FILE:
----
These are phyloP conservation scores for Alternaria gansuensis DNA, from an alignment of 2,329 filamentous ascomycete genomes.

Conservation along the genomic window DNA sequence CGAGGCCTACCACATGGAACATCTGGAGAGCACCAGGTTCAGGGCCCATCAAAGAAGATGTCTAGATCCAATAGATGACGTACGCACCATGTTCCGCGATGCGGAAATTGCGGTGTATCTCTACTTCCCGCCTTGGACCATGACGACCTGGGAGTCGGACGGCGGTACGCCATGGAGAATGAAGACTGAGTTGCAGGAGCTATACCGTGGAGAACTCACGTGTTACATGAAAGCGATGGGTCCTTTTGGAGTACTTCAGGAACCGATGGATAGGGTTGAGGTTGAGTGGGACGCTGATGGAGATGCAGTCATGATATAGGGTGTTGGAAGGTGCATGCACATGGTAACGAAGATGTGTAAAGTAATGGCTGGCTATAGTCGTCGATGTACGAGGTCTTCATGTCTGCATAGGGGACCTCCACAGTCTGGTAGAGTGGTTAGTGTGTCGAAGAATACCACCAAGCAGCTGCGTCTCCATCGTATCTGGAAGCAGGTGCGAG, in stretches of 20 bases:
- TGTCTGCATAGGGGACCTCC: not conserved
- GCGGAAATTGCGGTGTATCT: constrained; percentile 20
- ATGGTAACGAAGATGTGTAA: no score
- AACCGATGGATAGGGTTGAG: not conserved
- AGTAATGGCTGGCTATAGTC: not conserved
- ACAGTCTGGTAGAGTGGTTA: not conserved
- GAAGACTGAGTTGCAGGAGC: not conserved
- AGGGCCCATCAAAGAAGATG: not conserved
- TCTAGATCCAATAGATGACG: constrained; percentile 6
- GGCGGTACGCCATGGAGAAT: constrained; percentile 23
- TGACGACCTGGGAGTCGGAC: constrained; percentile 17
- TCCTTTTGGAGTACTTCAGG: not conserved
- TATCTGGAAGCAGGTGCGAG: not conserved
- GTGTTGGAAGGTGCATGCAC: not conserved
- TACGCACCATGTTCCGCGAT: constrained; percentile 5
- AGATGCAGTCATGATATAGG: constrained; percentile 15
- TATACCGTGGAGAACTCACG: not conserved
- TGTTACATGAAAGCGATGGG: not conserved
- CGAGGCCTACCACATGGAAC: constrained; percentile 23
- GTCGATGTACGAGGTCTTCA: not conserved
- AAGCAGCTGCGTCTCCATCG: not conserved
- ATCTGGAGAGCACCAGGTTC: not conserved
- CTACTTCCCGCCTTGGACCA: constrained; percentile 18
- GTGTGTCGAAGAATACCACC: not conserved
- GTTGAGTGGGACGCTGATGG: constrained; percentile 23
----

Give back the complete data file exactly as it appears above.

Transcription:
These are phyloP conservation scores for Alternaria gansuensis DNA, from an alignment of 2,329 filamentous ascomycete genomes.

Conservation along the genomic window DNA sequence CGAGGCCTACCACATGGAACATCTGGAGAGCACCAGGTTCAGGGCCCATCAAAGAAGATGTCTAGATCCAATAGATGACGTACGCACCATGTTCCGCGATGCGGAAATTGCGGTGTATCTCTACTTCCCGCCTTGGACCATGACGACCTGGGAGTCGGACGGCGGTACGCCATGGAGAATGAAGACTGAGTTGCAGGAGCTATACCGTGGAGAACTCACGTGTTACATGAAAGCGATGGGTCCTTTTGGAGTACTTCAGGAACCGATGGATAGGGTTGAGGTTGAGTGGGACGCTGATGGAGATGCAGTCATGATATAGGGTGTTGGAAGGTGCATGCACATGGTAACGAAGATGTGTAAAGTAATGGCTGGCTATAGTCGTCGATGTACGAGGTCTTCATGTCTGCATAGGGGACCTCCACAGTCTGGTAGAGTGGTTAGTGTGTCGAAGAATACCACCAAGCAGCTGCGTCTCCATCGTATCTGGAAGCAGGTGCGAG, in stretches of 20 bases:
- TGTCTGCATAGGGGACCTCC: not conserved
- GCGGAAATTGCGGTGTATCT: constrained; percentile 20
- ATGGTAACGAAGATGTGTAA: no score
- AACCGATGGATAGGGTTGAG: not conserved
- AGTAATGGCTGGCTATAGTC: not conserved
- ACAGTCTGGTAGAGTGGTTA: not conserved
- GAAGACTGAGTTGCAGGAGC: not conserved
- AGGGCCCATCAAAGAAGATG: not conserved
- TCTAGATCCAATAGATGACG: constrained; percentile 6
- GGCGGTACGCCATGGAGAAT: constrained; percentile 23
- TGACGACCTGGGAGTCGGAC: constrained; percentile 17
- TCCTTTTGGAGTACTTCAGG: not conserved
- TATCTGGAAGCAGGTGCGAG: not conserved
- GTGTTGGAAGGTGCATGCAC: not conserved
- TACGCACCATGTTCCGCGAT: constrained; percentile 5
- AGATGCAGTCATGATATAGG: constrained; percentile 15
- TATACCGTGGAGAACTCACG: not conserved
- TGTTACATGAAAGCGATGGG: not conserved
- CGAGGCCTACCACATGGAAC: constrained; percentile 23
- GTCGATGTACGAGGTCTTCA: not conserved
- AAGCAGCTGCGTCTCCATCG: not conserved
- ATCTGGAGAGCACCAGGTTC: not conserved
- CTACTTCCCGCCTTGGACCA: constrained; percentile 18
- GTGTGTCGAAGAATACCACC: not conserved
- GTTGAGTGGGACGCTGATGG: constrained; percentile 23